Renal function was stable with a serum creatinine of 165 μmol/l. Plasma C-reactive protein was at 59 mg/L. There was neither anaemia nor leucocytosis. Diabetes was decompensated with an HbA1c at 10.5%. The day after admission, blood cultures yielded Listeria monocytogenes.

Soft tissue ultrasound and computed tomography showed an abscess of the right vast medial muscle measuring 120 × 45 × 40 mm, and of the left semi-membranous muscle measuring 150 × 70 × 55 mm (Fig. 1).
Fig. 1

CT scan views of the thigh abscesses. The infection presents as an isodense image located within the muscles with a small necrotic centre. a: coronal view of the left thigh abscess. b: axial view of the left and right abscesses. The presence of air in the right thigh abscess is due to a wick that was left to ensure drainage of the abscess

Puncture of the abscess of the right thigh recovered a serous hematic and cloudy liquid. Direct microscopic examination of this pus evidenced sclerotic body or fumagoid cells (also called Medlar bodies) that are pathognomonic for chromoblastomycosis [13] (Fig. 2). Pus culture raised both L. monocytogenes and black mould colonies that were identified as Fonsecae sp. (Fig. 3). ITS sequencing (using the following primers: forward: 5′- TCCGTAGGTGAACCTGCGG- 3′: reverse 5′-TCCTCCGCTTATTGATATGC-3′ and the Genbank database) revealed F. pedrosoi. Minimal inhibitory concentrations of antifungal drugs could not be determined because of the impossibility to grow the fungus.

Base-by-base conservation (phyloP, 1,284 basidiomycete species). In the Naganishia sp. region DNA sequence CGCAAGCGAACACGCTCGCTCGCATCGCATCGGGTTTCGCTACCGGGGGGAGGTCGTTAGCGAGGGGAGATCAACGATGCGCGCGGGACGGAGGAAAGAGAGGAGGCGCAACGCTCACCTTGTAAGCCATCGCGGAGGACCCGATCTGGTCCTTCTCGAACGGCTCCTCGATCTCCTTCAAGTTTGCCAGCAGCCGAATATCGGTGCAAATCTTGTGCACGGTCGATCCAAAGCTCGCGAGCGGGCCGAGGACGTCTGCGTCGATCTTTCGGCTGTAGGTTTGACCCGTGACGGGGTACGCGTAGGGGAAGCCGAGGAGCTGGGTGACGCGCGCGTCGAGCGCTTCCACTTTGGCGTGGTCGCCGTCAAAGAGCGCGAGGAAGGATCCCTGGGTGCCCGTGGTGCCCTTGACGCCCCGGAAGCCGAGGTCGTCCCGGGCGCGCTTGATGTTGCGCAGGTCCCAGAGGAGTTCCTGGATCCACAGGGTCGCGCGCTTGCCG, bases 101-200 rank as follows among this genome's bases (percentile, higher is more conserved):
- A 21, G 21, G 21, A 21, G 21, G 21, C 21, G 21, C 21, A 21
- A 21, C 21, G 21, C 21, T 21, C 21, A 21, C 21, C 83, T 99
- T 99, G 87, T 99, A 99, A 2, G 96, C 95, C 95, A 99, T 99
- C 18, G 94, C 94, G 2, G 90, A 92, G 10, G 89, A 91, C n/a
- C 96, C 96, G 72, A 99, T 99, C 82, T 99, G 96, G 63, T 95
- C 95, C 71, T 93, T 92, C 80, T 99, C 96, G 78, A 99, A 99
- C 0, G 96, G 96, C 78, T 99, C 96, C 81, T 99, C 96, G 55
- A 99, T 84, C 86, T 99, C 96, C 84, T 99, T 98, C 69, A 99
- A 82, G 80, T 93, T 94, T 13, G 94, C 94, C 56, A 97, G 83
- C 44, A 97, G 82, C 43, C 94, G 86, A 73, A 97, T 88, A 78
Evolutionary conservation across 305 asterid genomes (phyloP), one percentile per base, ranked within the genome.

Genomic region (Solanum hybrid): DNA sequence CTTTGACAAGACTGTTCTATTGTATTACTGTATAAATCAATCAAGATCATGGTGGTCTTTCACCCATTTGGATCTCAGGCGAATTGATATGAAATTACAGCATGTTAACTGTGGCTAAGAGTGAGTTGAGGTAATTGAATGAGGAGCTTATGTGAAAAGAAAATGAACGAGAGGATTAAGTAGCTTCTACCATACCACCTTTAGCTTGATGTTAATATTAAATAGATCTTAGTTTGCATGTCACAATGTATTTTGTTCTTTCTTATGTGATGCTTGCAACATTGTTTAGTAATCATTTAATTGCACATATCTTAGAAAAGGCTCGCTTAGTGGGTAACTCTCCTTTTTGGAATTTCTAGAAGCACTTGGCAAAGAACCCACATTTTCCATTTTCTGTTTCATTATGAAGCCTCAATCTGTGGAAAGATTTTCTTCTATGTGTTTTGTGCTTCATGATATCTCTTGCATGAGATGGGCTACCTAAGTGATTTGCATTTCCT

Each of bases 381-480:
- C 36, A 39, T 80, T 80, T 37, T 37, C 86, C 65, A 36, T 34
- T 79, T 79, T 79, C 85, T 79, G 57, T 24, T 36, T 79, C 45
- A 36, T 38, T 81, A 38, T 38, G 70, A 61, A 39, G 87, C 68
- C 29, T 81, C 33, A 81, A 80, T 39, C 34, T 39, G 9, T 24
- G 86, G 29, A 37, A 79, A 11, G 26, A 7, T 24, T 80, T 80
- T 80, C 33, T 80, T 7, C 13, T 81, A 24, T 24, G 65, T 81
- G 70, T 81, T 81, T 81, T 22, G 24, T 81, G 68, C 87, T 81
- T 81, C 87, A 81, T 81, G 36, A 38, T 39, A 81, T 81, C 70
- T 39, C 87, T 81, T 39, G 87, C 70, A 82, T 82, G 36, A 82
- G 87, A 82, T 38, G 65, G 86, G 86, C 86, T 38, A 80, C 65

Fig. 2

Direct examination of the pus drawn from the right thigh abscess. The microscopic examination showed fungal element called fumagoid cells (also called muriform cells or sclerotic bodies), which are indicative of chromoblastomycosis. Fumagoid cells are rounded brown pigmented septated structures with internal inclusions (optical microscopy, 40 X magnification)

Fig. 3

Microscopic examination of the fungal culture collected from the right thigh lesion. Conidiophore indicative of Fonsecae sp. are visible (optical microscopy, 40 X magnification)

Retrospective re-evaluation in our institution of the histological slides of the scalp lesion removed in Haiti eventually disclosed an aspect of chromomycosis.

Chest and abdominopelvic computed tomography did not show any other infectious localization. In contrast, while the patient showed no neurologic sign, systematic cerebral magnetic resonance revealed a lesion of the peripheral left cerebellum, which was enhanced after gadolinium injection and which contained a necrotic centre (Fig. 4). Lumbar puncture was not performed.